Sunday, May 5, 2013

Boston, Reverence and Revelry (Revere too)

I was actually scheduled for this layover long before the bombings occurred.  Now I was to arrive nine days after the vicious terror bombings of APR 15th.  It was a beautiful Spring day and though still chilly, a great day for a walk.  Our hotel was one block from the site of the second bomb.  I took a circuitous route, walking towards Copley Square and avoiding Boylston Street as I would walk back that way.  The city was alive with blossoms of spring and lots of tourists.  There was a reverence in the air and by the time I got to Copley Square, the mood quickly changed as I neared the makeshift memorial created there by the people.  Everywhere were "Boston Strong" signs and the somberness of those walking among the memorabilia was so reminiscent of NYC after 9-11 near the site of the twin towers.  The street had just been opened the day before and the sites were no longer cordoned off.  
Site of first bombing near the finish line.

Second Bombing site
I continued my walk and was able to see the second site.  I kept walking on Boylston street with Fenway Park as my destination.  I had been there once, many years ago to see a game.  I actually lived outside of Boston after graduating from college.  Boston is a great town and on prior layovers, I was able to see Old Ironsides and the commons, as well as eat at a terrific oyster bar.  The Summer Shack is across from our hotel and I can highly recommend it for oysters.  As I got to Fenway, there were preparations underway for that evenings game.  I relaxed and decided to get a "Tasty Burger," enjoying it at a table outside.  My stroll back was easy as I took in the sunshine, the sights and noted some places to try for future visits to Bean Town, a great place to go, especially in the Spring and Summer months.                                            

Copley Square & Memorial in the background

Statue of Paul Revere

Tasty Burger & Fenway Park In the Background

Under the "Green Monster" on Lansdown St.

Memorial memorabilia

NYC and Eataly

On approach to LGA
OK, What can you write about NYC that hasn't already been written?  We are put up in a downtown Manhattan hotel, near West 35th street.  It is easy walking distance to everything, really.  It was a beautiful Spring day, temps around upper 60's.  My goal was to put a couple of "checks in the block" so to speak and to do some things that I had not done on prior visits to New York City.  Going to the top of the Empire State and checking out Times Square at night were two of those things, but my priority was, of course, food. That is how I found myself walking to Eataly, ( ) the pantheon of Italian foods this side of the Atlantic.  It was founded by Oscar Farinette, Joe Bastianich, Lidia  Bastianich, Mario Batalli, and Adam and Alex Saper.  For me, my real discovery of Italian food was when I was stationed in Naples, during one of my Navy assignments.  I was the Officer in Charge of a Helicopter detachment that provided support services to the Mediterranean Sixth Fleet.  We were housed in a tourist/camping complex that also had one of the most popular restaurants in the area.  It is here where I had my first taste of Mozarella di Bufala.  I was hooked.  Naples (not New York as some like to say) is where pizza was born.  Combine the chewy, blistered dough with a perfect Marinara sauce and real buffalo mozzarella and you have pizza perfection.  That is what I had here at Eataly.  That and the delight of simply "touring" the place and seeing all that it has to offer in Italian gastronomic delights.  Having "checked that off and spending over an hour here, I then set off to continue my exploration.   I decided to wait in the lines for the Empire State tour.  They were long, but I could see that they could have been longer.  It took a lot of patience from me to stick it out, since my views of the city as I fly into LGA are pretty fantastic (and free), but this was one of the "checks in the block" that I was determined to get.  If you can tolerate the crowds (and NYC is all about crowds), then it is still worth doing.  From there I walked to Times Square, checked that off and then dragged my self back to the hotel, where I poured myself into bed, exhausted and fulfilled.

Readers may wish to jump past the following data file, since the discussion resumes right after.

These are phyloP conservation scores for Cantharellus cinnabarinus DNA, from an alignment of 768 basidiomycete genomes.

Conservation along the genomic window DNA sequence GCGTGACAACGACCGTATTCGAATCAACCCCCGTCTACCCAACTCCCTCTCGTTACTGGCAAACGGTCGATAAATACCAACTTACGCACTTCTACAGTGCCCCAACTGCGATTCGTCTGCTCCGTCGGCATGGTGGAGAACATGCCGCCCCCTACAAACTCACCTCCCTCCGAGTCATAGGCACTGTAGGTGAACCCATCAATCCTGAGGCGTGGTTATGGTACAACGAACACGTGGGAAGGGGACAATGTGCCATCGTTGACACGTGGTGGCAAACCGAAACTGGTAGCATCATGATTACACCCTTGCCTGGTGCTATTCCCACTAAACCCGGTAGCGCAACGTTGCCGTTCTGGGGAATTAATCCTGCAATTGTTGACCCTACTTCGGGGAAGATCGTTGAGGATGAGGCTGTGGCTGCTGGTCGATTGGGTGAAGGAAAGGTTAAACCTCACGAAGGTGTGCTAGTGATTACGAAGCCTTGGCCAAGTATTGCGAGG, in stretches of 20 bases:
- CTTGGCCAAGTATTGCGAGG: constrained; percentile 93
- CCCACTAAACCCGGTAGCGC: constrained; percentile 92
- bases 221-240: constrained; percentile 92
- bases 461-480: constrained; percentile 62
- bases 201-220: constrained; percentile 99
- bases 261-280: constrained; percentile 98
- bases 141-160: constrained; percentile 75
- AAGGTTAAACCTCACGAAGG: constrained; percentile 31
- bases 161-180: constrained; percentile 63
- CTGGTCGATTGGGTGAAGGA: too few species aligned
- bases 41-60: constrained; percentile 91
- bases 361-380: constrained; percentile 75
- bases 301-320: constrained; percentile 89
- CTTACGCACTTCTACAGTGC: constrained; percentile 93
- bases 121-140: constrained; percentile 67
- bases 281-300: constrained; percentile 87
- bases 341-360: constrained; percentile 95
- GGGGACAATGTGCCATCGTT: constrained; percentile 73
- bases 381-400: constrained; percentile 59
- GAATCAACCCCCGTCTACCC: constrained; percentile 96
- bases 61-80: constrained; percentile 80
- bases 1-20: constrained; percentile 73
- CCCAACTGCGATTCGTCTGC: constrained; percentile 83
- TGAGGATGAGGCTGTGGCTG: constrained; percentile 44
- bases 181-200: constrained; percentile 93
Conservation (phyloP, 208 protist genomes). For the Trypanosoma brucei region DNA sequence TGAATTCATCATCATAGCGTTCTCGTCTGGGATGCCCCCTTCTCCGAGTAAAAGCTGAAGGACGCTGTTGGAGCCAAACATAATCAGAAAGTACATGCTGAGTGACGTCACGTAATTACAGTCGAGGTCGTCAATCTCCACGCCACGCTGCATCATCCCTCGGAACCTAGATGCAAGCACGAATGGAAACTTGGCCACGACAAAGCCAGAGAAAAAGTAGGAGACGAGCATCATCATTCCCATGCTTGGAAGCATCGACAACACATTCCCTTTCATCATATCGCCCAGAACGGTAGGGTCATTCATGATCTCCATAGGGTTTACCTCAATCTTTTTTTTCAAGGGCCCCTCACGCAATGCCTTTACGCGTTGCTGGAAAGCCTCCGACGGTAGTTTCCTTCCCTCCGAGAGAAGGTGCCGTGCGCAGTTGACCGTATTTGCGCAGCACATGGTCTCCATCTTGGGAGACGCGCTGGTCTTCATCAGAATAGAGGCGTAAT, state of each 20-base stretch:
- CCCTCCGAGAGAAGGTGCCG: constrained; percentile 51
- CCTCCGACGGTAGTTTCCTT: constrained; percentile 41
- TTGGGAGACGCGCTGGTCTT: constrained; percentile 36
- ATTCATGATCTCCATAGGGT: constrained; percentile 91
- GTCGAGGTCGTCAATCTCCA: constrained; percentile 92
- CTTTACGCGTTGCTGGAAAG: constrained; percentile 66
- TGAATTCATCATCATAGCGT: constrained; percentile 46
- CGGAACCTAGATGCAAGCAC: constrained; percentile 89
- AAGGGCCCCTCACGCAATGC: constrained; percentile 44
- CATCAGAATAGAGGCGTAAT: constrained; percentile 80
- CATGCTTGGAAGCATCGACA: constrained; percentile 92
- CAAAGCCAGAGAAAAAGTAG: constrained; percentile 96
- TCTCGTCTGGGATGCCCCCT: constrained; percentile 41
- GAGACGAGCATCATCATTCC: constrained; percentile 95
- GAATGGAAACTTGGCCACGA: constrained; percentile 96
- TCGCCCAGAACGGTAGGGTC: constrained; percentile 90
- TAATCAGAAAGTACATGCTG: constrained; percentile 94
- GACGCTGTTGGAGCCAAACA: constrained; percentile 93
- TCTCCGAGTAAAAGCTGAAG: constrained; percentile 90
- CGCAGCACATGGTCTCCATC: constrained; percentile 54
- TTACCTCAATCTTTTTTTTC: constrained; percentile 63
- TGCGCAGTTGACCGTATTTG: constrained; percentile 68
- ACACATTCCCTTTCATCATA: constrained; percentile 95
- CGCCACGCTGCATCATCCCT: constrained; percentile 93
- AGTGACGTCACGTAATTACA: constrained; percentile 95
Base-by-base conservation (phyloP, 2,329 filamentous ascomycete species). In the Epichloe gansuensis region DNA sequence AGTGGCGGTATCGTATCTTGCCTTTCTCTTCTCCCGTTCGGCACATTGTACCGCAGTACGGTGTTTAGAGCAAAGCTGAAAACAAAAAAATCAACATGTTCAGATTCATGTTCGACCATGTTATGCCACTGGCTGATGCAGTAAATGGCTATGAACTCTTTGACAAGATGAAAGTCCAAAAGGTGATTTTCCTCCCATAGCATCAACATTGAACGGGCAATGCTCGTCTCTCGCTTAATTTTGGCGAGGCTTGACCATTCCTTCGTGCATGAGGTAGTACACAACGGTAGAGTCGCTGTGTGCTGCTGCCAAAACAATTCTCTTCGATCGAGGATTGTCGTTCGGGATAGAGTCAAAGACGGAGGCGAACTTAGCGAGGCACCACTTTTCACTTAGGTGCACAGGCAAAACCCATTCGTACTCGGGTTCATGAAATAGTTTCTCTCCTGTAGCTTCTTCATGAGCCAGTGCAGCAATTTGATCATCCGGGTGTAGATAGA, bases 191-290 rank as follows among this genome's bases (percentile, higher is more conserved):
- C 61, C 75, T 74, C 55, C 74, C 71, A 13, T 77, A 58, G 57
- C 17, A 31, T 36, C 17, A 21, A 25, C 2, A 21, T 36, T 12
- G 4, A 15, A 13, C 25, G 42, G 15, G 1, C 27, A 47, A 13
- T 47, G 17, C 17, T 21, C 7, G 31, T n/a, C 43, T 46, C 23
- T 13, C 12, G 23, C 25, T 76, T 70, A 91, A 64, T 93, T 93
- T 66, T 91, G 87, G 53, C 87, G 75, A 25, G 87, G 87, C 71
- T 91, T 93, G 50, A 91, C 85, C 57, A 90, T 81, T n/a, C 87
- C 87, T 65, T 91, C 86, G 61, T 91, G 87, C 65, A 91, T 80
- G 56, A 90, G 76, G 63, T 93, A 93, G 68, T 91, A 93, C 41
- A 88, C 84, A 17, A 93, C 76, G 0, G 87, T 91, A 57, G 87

Eataly, in the Flatiron district
The Flatiron Building

Empire State Building

View from the top

Times Square